the removal of Iraq's potential to manufacture weapons of mass destruction.
Such a settlement, the statement continued, would expedite the lifting of
current sanctions against Iraq, in particular the oil embargo. The same
day, Russian Foreign Minister Yevgenii Primakov said Iraq is prepared to
allow UN weapons inspectors access to sites suspected to contain weapons of
mass destruction, according to AFP.  LF

RUSSIA, CHINA SIGN COOPERATION AGREEMENTS. Also on 17 February, Li and
Prime Minister Chernomyrdin signed five bilateral agreements following
two-hour talks, Russian news agencies reported. The agreements deal with
cooperation in ship-building, the settlement of Russian debts to China,
trade and economic cooperation in 1998, streamlining the procedure for
allowing Russians into some Chinese cities, and setting up a new railroad
border crossing. Li told journalists that "direct links" between the most
industrialized Chinese provinces and Russian regions must be established in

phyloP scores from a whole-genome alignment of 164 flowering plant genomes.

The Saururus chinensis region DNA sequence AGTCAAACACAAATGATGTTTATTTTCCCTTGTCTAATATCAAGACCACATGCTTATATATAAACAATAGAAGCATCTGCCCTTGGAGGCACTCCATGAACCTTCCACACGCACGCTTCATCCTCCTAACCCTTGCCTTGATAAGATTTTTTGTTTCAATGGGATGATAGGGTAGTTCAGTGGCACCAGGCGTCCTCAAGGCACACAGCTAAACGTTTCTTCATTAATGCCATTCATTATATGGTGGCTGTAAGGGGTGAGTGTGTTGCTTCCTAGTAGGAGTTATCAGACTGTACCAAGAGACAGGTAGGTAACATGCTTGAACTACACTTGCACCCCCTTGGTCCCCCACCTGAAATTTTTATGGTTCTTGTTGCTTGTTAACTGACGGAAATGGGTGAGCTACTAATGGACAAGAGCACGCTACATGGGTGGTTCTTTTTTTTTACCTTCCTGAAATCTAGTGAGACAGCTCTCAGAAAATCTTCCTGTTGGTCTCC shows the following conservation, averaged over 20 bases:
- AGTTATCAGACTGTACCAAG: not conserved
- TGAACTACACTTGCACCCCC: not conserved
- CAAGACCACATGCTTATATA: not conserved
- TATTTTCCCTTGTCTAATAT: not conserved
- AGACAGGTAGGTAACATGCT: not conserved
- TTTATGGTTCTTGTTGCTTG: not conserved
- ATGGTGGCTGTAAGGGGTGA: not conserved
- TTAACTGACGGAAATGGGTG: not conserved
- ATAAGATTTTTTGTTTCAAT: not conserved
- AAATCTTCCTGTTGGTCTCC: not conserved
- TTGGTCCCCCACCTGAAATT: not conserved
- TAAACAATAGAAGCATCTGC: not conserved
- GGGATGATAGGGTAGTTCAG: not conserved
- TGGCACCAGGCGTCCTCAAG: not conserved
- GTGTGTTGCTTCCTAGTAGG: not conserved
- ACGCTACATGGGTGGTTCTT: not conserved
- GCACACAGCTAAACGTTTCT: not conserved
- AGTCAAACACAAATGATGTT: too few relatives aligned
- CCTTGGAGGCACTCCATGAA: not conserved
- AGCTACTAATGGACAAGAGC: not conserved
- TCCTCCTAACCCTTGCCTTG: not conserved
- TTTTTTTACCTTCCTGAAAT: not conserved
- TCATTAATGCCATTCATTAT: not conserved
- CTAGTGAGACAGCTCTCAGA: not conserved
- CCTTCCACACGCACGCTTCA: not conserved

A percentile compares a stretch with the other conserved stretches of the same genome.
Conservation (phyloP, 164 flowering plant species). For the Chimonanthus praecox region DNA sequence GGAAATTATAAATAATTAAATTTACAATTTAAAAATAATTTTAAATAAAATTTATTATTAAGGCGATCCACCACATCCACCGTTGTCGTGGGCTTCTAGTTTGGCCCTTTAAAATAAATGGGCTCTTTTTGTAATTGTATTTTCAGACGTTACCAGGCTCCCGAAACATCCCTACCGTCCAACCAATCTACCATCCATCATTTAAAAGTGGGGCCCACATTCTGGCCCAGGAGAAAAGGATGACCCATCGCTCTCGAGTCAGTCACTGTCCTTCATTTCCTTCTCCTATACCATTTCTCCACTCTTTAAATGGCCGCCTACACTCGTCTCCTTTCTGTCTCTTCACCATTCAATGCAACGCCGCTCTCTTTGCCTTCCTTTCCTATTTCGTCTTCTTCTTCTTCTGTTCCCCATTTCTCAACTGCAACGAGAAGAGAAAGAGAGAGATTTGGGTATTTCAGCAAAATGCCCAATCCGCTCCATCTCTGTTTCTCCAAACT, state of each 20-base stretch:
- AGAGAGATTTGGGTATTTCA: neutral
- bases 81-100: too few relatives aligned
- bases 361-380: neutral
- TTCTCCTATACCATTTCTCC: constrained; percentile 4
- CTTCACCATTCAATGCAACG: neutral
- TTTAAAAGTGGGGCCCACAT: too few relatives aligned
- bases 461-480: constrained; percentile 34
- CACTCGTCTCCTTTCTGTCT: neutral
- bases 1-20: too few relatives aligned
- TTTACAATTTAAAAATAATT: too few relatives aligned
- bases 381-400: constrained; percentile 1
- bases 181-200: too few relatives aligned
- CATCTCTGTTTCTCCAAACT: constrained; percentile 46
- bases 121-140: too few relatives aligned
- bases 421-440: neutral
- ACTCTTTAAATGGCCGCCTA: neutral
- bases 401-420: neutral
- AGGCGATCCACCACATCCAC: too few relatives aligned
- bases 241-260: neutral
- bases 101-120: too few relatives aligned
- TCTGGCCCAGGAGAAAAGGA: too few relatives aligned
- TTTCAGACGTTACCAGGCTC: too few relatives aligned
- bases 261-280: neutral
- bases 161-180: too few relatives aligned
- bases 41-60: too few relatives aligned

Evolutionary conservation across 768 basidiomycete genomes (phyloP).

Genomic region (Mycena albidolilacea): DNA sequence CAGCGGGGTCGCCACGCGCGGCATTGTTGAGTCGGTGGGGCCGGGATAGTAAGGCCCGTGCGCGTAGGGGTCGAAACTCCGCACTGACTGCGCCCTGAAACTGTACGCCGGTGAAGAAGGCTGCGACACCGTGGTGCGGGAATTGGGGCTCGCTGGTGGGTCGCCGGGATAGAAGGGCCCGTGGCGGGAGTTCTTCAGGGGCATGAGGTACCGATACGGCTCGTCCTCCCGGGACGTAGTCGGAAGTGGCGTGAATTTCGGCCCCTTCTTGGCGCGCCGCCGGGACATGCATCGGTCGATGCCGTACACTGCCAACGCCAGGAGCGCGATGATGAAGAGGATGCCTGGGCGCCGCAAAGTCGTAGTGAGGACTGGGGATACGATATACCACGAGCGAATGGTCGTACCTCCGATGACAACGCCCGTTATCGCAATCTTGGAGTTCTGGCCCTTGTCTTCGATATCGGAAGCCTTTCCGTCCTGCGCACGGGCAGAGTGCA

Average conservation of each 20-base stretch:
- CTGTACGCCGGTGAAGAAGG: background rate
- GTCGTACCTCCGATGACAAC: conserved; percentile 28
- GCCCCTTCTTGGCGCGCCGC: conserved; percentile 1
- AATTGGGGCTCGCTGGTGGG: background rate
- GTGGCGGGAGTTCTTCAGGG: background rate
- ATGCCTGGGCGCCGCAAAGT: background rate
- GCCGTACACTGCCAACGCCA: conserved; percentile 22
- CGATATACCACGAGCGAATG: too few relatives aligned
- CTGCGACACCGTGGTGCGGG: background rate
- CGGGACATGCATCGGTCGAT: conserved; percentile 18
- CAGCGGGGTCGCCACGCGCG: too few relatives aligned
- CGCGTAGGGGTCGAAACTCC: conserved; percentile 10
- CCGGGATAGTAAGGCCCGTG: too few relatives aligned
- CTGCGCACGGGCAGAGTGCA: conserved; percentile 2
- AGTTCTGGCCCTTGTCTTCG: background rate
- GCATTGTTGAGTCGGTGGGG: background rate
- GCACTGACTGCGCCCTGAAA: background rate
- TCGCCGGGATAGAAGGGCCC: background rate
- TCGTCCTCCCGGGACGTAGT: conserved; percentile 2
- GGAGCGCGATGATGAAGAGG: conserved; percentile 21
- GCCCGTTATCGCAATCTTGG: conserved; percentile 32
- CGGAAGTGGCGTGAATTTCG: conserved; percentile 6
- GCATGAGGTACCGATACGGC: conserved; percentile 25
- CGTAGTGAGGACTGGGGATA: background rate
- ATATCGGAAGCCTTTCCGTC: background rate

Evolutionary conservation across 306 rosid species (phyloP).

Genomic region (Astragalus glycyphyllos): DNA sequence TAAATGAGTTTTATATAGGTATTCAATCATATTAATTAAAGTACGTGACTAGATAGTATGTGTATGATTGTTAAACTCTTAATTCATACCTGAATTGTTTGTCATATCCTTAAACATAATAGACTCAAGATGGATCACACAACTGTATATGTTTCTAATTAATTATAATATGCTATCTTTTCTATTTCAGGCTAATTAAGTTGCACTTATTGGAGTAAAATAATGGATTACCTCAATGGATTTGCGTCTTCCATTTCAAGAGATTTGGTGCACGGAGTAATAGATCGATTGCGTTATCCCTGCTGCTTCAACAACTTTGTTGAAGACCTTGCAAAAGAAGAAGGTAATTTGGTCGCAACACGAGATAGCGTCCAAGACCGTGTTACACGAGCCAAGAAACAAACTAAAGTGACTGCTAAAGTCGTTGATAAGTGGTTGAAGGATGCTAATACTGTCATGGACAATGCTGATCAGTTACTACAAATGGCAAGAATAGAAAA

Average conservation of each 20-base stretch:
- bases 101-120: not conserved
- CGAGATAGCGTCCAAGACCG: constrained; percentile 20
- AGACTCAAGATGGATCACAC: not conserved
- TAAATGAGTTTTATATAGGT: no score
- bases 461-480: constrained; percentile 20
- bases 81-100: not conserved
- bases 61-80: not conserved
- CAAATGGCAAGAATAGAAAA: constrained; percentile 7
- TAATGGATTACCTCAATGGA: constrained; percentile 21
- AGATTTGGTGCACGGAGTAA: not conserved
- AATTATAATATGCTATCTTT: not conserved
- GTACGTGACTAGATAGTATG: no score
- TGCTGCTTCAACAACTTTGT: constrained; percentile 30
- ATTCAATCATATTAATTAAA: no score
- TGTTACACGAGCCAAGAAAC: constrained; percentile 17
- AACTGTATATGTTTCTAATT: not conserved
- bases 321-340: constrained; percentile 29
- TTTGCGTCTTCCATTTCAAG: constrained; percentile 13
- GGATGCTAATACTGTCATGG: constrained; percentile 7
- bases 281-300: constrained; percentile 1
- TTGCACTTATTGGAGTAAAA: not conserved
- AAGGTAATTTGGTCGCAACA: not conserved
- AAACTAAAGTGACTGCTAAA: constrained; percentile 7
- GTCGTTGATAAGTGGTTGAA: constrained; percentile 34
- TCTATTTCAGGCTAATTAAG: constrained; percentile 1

order to significantly increase bilateral trade turnover from the current
level of $6 billion annually. (The Primorskii Krai administration announced
on 18 February that more than 40 business deals were signed during a recent
Russian-Chinese trade show.) Li and Chernomyrdin also discussed
preparations for an informal meeting between Yeltsin and Chinese President
Jiang Zemin, scheduled for later this year. LB

CHECHEN LEADERS CONDEMN RADUEV. President Aslan Maskhadov and Prime
Minister Shamil Basaev have said that maverick field commander Salman
Raduev's claim that he was responsible for the bid to assassinate Georgian
President Eduard Shevardnadze "discredit" Chechnya's  leadership and
adversely affect its foreign relations, AFP reported. Basaev intends to
convene a congress of field commanders on 21 February to discuss Raduev's
"anti-state" activities. He is also ready to use force against Raduev if